We’ve been fortunate to be able to take care of Suleika in what I consider the best conditions. My wife has basically put her career on hold to devote to Suleika. With that disease the only way it’s going to go away she goes with Suleika’s horrendous experience.
When I was first diagnosed with Lukiemia I didn’t really know what a bone marrow transplant was I quickly learned that if my brother wasn’t a match I might have a difficult time finding a donor due to the fact that I have a mixed ethnic background, my mother is from Switzerland and my father is from Tunisia.
Although I realize how difficult it may have been for me to find an unrelated donor I also felt very ambivalent about the idea of him being my donor. He was about to enter his senior year in college and I didn’t want him to feel responsible for saving my life because as wonderful a gesture as that it’s also a pretty heavy responsibility.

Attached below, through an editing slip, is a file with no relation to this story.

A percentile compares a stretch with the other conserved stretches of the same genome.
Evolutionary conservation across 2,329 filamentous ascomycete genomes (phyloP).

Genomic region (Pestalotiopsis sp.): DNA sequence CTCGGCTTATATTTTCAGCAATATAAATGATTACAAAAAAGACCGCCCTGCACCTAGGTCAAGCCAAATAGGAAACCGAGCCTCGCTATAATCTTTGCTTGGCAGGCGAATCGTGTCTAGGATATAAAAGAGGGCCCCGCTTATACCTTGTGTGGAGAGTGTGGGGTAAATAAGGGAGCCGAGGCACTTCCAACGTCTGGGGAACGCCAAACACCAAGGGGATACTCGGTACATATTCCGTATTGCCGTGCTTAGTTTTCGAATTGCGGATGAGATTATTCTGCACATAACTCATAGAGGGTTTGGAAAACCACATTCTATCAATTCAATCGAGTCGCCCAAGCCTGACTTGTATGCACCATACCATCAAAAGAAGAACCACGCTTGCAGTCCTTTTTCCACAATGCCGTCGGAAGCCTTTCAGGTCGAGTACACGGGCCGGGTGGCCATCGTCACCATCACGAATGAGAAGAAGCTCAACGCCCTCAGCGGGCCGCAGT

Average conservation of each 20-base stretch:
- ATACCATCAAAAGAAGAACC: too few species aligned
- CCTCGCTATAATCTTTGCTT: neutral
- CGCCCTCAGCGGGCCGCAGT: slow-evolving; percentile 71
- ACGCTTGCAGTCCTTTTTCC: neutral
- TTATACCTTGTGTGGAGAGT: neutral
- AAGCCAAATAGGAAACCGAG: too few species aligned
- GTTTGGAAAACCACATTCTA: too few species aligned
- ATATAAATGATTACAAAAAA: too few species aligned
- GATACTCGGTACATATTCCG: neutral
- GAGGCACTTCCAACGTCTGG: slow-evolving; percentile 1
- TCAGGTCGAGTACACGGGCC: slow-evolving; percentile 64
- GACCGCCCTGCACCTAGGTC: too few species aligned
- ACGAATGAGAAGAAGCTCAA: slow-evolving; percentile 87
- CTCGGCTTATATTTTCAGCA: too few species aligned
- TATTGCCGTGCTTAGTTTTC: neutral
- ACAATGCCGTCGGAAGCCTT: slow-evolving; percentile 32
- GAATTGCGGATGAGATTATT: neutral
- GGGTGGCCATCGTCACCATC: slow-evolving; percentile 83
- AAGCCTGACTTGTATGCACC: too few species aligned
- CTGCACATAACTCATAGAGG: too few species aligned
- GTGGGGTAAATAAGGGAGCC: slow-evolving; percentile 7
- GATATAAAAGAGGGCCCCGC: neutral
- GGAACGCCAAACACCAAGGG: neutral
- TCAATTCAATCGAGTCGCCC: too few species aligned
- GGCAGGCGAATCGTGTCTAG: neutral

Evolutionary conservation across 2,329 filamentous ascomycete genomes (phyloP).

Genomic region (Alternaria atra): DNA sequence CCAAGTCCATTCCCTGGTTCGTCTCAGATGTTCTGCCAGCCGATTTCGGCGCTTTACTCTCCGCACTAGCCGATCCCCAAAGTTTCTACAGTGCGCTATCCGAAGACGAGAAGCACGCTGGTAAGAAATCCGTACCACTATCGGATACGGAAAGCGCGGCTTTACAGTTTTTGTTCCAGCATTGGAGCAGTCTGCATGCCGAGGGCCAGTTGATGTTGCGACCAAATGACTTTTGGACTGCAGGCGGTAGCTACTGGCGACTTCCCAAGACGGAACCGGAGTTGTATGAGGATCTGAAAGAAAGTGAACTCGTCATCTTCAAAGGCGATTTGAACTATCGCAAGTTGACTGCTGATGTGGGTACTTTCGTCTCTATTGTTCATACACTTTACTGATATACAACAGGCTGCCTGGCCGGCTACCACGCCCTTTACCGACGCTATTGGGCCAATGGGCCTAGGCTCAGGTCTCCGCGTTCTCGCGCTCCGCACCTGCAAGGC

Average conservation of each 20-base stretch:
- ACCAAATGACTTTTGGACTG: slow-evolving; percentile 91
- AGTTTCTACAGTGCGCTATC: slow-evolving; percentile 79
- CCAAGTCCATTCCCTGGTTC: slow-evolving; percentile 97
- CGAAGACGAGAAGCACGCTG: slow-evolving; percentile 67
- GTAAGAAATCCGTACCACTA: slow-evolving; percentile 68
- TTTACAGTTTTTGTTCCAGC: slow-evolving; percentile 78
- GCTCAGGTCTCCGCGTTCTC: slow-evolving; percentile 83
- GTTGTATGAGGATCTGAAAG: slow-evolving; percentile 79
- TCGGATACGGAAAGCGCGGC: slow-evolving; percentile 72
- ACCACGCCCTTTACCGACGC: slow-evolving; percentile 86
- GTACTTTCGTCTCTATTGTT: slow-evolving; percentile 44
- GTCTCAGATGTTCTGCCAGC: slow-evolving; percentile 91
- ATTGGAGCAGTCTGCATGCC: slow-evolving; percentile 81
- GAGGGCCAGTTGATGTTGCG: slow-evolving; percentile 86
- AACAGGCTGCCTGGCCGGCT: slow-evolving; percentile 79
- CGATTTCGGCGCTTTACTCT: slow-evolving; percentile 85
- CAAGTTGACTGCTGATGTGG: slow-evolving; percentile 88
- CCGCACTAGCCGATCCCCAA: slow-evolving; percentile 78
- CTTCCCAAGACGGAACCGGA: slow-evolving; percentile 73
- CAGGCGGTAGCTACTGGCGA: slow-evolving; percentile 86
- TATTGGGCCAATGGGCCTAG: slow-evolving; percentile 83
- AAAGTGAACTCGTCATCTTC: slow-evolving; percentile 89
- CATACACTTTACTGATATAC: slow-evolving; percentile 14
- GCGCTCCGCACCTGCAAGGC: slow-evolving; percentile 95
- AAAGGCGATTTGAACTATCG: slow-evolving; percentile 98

Having a close family member going through cancer that means a lot of different things. The biggest issue is just being in school and having this going on too.
Not being able to be near my family all the time makes me feel guilty just because I feel I should be there, 24-7 (24 hours a day, 7 days a week) but then again that isn’t really realistic.
It’s really hard to reconcile a college life and the life of a cancer patient. It’s nothing for me but the result means everything for Suleika.
Well we have concerns how it would impact both of them, well obviously for Suleika we could be this concerned at many levels, something critical to go through, but it is going to be so, so hard.
He is in a way lucky, because he is the one in the family who can truly do something. And we all are like going through emotions and talking about you know, diet and this something healthy and trying to be useful but there’s nothing we can do much. And it’s hard, it’s hard as parent’s being so powerless.